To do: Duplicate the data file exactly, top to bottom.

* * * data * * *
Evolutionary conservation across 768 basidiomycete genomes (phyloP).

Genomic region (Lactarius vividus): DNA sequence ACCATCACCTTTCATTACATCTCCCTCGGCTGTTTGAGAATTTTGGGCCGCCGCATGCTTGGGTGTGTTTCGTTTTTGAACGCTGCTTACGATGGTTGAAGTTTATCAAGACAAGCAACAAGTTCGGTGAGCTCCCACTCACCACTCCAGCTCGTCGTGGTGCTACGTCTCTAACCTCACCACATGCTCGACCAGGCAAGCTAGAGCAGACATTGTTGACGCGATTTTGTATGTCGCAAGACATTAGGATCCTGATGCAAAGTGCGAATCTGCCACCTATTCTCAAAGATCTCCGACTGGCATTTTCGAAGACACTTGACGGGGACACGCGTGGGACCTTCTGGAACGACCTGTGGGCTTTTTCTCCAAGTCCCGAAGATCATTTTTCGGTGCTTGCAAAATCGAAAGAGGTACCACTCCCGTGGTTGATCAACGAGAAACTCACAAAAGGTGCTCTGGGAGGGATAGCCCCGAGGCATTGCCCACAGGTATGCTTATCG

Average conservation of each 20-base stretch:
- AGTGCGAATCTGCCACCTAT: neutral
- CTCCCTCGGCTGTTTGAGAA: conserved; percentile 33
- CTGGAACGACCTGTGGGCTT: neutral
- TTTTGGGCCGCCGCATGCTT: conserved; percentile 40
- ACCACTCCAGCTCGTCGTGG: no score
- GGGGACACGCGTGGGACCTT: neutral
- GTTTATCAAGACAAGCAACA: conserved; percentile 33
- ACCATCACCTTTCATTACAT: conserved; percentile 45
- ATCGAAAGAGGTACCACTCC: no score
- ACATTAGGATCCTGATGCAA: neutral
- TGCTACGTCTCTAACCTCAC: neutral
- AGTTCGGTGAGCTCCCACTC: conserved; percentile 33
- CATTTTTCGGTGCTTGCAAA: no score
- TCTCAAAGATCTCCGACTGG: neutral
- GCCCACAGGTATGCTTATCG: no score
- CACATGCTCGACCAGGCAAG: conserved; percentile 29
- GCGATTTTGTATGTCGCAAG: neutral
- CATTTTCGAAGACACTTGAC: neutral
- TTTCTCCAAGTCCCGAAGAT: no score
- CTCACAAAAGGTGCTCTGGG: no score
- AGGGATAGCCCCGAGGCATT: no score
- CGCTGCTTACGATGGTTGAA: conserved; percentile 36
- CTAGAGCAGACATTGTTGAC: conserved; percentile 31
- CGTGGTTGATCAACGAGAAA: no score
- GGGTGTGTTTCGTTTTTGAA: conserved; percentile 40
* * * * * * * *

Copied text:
Evolutionary conservation across 768 basidiomycete genomes (phyloP).

Genomic region (Lactarius vividus): DNA sequence ACCATCACCTTTCATTACATCTCCCTCGGCTGTTTGAGAATTTTGGGCCGCCGCATGCTTGGGTGTGTTTCGTTTTTGAACGCTGCTTACGATGGTTGAAGTTTATCAAGACAAGCAACAAGTTCGGTGAGCTCCCACTCACCACTCCAGCTCGTCGTGGTGCTACGTCTCTAACCTCACCACATGCTCGACCAGGCAAGCTAGAGCAGACATTGTTGACGCGATTTTGTATGTCGCAAGACATTAGGATCCTGATGCAAAGTGCGAATCTGCCACCTATTCTCAAAGATCTCCGACTGGCATTTTCGAAGACACTTGACGGGGACACGCGTGGGACCTTCTGGAACGACCTGTGGGCTTTTTCTCCAAGTCCCGAAGATCATTTTTCGGTGCTTGCAAAATCGAAAGAGGTACCACTCCCGTGGTTGATCAACGAGAAACTCACAAAAGGTGCTCTGGGAGGGATAGCCCCGAGGCATTGCCCACAGGTATGCTTATCG

Average conservation of each 20-base stretch:
- AGTGCGAATCTGCCACCTAT: neutral
- CTCCCTCGGCTGTTTGAGAA: conserved; percentile 33
- CTGGAACGACCTGTGGGCTT: neutral
- TTTTGGGCCGCCGCATGCTT: conserved; percentile 40
- ACCACTCCAGCTCGTCGTGG: no score
- GGGGACACGCGTGGGACCTT: neutral
- GTTTATCAAGACAAGCAACA: conserved; percentile 33
- ACCATCACCTTTCATTACAT: conserved; percentile 45
- ATCGAAAGAGGTACCACTCC: no score
- ACATTAGGATCCTGATGCAA: neutral
- TGCTACGTCTCTAACCTCAC: neutral
- AGTTCGGTGAGCTCCCACTC: conserved; percentile 33
- CATTTTTCGGTGCTTGCAAA: no score
- TCTCAAAGATCTCCGACTGG: neutral
- GCCCACAGGTATGCTTATCG: no score
- CACATGCTCGACCAGGCAAG: conserved; percentile 29
- GCGATTTTGTATGTCGCAAG: neutral
- CATTTTCGAAGACACTTGAC: neutral
- TTTCTCCAAGTCCCGAAGAT: no score
- CTCACAAAAGGTGCTCTGGG: no score
- AGGGATAGCCCCGAGGCATT: no score
- CGCTGCTTACGATGGTTGAA: conserved; percentile 36
- CTAGAGCAGACATTGTTGAC: conserved; percentile 31
- CGTGGTTGATCAACGAGAAA: no score
- GGGTGTGTTTCGTTTTTGAA: conserved; percentile 40